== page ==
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Irrigation Science

, Volume 33, Issue 2, pp 107–120 | Cite as

Spatial and temporal variations of, and the impact of climate change on, the dry season crop irrigation requirements in Bangladesh

  • Mohammed MainuddinEmail author
  • Mac Kirby
  • Rehab Ahmad Raihan Chowdhury
  • Sardar M. Shah-Newaz
Original Paper

Abstract

Sustaining irrigation is vital for ensuring future food security in the face of population growth and a changing climate in Bangladesh. In this study, a daily soil water balance simulation model was used to estimate the net irrigation requirements of nine crops including Boro rice for the historical period of 1985–2010 and for future climate scenarios of 2030 and 2050 dry and average conditions using the A1B emission scenario. The average net irrigation requirement of Boro rice, the main crop, is 676 mm with temporally averaged spatial variation of 644–779 mm and spatially averaged temporal variation of 570–755 mm for base case planting on clay loam soil. The variations are due to the variation in crop evapotranspiration and rainfall during the cropping period. Changing planting or sowing date affects the net irrigation requirement which for Boro rice is lower in early (October–November) or late planting (January–February). The net irrigation requirement of Boro rice is about twice that required by wheat, maize, potato, tomato and sunflower, three times that of pulses and 5–6 times that required by oilseeds. The impact of climate change on irrigation requirements of Boro rice is small. The average irrigation requirement is projected to increase by a maximum of 3 % for the 2050 dry scenario. For other crops this is projected to increase by 1–5 % depending on the crop and the time of sowing/planting.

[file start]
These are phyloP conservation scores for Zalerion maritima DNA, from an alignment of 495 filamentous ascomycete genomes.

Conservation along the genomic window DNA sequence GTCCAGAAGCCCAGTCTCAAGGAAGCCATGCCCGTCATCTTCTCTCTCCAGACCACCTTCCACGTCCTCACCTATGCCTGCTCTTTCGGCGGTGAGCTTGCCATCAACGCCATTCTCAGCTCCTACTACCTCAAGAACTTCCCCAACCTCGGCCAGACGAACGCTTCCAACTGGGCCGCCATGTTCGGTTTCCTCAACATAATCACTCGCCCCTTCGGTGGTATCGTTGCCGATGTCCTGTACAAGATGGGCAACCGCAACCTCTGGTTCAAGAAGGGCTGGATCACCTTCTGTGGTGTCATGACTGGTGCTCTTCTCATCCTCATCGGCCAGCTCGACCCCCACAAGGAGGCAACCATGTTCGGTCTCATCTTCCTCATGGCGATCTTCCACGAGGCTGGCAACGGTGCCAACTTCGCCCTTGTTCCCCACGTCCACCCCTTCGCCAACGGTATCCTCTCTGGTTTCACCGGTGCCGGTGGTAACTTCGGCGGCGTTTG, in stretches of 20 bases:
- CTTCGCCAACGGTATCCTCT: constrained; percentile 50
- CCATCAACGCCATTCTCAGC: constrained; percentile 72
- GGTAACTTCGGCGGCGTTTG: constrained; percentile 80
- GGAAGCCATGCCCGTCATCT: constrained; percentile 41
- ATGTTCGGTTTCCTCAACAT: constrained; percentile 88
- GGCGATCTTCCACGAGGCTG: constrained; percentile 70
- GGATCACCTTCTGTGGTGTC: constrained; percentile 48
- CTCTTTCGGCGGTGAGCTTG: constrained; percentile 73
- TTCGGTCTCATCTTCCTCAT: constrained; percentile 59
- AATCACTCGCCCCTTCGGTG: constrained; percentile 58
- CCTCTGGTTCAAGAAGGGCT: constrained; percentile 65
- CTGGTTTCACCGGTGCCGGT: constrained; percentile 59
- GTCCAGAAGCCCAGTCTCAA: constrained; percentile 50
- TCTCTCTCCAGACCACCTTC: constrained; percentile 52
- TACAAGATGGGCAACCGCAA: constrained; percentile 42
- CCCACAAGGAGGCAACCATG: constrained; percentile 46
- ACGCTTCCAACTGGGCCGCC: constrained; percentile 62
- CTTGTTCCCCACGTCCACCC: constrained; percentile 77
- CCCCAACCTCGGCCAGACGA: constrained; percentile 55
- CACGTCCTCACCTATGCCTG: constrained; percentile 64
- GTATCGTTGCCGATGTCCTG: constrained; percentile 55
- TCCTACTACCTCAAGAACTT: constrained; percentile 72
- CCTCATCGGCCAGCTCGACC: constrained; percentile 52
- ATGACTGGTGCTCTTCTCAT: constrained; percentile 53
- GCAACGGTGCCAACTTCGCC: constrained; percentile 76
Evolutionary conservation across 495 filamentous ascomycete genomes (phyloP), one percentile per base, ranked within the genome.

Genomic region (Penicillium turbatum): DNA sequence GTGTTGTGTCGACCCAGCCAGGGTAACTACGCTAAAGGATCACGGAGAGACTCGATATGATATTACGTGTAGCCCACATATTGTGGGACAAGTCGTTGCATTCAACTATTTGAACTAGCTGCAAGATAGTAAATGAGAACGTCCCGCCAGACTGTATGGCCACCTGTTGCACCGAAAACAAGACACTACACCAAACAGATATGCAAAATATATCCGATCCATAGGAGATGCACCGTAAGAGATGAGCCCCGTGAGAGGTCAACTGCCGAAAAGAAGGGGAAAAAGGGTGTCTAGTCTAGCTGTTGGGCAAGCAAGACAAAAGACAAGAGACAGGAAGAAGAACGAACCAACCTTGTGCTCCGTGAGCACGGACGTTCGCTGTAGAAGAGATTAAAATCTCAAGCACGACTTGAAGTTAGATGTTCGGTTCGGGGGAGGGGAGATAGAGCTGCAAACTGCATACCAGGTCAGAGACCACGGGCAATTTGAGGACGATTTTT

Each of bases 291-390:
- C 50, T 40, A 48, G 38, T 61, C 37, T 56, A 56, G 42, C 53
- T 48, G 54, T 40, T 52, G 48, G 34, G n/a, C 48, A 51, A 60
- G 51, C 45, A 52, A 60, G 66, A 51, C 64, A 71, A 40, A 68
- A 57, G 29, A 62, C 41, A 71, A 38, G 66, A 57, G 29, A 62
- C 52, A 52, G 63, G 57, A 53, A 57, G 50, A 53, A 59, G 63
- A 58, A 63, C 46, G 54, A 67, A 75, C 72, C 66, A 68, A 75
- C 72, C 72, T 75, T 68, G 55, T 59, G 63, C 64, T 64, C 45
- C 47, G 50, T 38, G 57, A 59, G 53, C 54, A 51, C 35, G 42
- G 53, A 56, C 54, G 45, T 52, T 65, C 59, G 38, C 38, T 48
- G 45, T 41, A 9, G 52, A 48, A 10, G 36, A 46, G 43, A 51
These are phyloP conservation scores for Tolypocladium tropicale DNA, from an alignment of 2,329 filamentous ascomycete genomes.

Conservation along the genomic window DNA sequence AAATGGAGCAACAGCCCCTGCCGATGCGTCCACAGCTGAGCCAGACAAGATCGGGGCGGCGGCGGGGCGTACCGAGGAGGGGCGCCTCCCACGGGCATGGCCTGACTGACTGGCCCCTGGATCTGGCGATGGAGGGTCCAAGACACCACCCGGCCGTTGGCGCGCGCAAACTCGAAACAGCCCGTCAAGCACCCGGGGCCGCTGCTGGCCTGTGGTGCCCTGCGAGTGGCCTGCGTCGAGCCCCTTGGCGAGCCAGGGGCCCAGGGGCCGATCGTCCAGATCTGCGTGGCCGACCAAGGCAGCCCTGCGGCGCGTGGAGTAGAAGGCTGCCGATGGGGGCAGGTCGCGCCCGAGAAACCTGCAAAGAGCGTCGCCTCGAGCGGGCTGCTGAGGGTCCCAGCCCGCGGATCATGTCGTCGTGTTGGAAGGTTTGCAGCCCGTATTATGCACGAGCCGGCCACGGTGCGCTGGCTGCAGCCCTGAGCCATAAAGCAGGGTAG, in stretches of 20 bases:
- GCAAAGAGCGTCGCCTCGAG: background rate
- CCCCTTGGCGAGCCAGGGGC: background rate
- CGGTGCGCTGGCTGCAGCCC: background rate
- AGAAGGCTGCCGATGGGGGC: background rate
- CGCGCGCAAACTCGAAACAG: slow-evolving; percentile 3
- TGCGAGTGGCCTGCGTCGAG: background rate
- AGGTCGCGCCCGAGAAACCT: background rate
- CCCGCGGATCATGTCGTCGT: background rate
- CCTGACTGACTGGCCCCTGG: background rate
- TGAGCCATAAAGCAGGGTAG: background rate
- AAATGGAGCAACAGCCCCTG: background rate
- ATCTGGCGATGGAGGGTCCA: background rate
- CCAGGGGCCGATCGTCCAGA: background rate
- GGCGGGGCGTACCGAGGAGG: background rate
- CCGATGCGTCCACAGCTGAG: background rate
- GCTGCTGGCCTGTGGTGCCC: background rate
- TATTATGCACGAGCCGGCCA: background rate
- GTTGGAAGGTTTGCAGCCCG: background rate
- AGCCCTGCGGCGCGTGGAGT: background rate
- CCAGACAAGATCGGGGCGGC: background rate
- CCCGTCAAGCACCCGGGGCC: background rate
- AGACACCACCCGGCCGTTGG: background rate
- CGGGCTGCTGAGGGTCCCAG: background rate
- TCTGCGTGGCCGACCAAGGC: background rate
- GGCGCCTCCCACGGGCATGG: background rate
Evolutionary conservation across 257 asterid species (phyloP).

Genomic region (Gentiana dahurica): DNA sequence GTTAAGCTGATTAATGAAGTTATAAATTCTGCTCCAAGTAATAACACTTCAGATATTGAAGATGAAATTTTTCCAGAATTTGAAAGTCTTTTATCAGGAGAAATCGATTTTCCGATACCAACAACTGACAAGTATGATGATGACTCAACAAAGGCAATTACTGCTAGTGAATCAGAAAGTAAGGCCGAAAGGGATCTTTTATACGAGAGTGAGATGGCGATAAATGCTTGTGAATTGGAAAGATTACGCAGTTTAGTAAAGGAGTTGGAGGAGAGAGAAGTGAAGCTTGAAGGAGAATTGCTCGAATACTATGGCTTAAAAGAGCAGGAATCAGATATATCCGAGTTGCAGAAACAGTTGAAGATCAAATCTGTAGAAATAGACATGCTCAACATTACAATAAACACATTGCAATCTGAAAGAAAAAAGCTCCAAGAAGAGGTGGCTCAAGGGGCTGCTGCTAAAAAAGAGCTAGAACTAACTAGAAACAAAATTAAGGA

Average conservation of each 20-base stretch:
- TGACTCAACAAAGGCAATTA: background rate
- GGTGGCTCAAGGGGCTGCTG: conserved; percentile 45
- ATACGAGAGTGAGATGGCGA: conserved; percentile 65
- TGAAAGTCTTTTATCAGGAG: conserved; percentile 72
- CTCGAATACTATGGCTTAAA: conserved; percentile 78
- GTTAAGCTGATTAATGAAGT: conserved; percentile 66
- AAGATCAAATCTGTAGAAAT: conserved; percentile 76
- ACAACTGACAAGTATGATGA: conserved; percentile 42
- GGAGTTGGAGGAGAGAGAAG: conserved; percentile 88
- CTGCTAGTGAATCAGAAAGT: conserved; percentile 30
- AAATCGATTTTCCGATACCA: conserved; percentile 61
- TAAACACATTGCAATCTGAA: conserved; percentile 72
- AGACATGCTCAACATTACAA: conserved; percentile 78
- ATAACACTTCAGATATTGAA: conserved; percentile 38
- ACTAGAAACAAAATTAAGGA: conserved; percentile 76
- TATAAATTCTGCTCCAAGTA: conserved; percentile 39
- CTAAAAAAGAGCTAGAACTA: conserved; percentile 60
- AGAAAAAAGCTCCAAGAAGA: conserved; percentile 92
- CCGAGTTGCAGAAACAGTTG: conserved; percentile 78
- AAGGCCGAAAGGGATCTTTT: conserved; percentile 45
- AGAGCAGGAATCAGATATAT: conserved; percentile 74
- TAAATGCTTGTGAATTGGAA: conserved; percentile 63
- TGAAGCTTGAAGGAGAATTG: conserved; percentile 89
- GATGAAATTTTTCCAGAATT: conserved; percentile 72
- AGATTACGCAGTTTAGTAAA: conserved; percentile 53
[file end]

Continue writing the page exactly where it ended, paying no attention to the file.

Keywords

Crop Evapotranspiration Irrigation Requirement Irrigation Demand Irrigation Water Requirement Irrigation Water Demand 
These keywords were added by machine and not by the authors. This process is experimental and the keywords may be updated as the learning algorithm improves.

Notes

Acknowledgments

The authors express their sincere thanks to the Australian Government’s Department of Foreign Affairs and Trade—CSIRO Research for Development Alliance for funding this study. The comments of the anonymous reviewers on an earlier draft are also gratefully acknowledged.

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Copyright information

© Springer-Verlag Berlin Heidelberg 2014

Authors and Affiliations

  • Mohammed Mainuddin
    • 1
    Email author
  • Mac Kirby
    • 1
  • Rehab Ahmad Raihan Chowdhury
    • 2
  • Sardar M. Shah-Newaz
    • 3
  1. 1.CSIRO Land and Water Flagship, Black Mountain LaboratoriesCanberraAustralia
  2. 2.Center for Environmental and Geographic Information ServicesDhakaBangladesh
  3. 3.Institute of Water ModelingDhakaBangladesh

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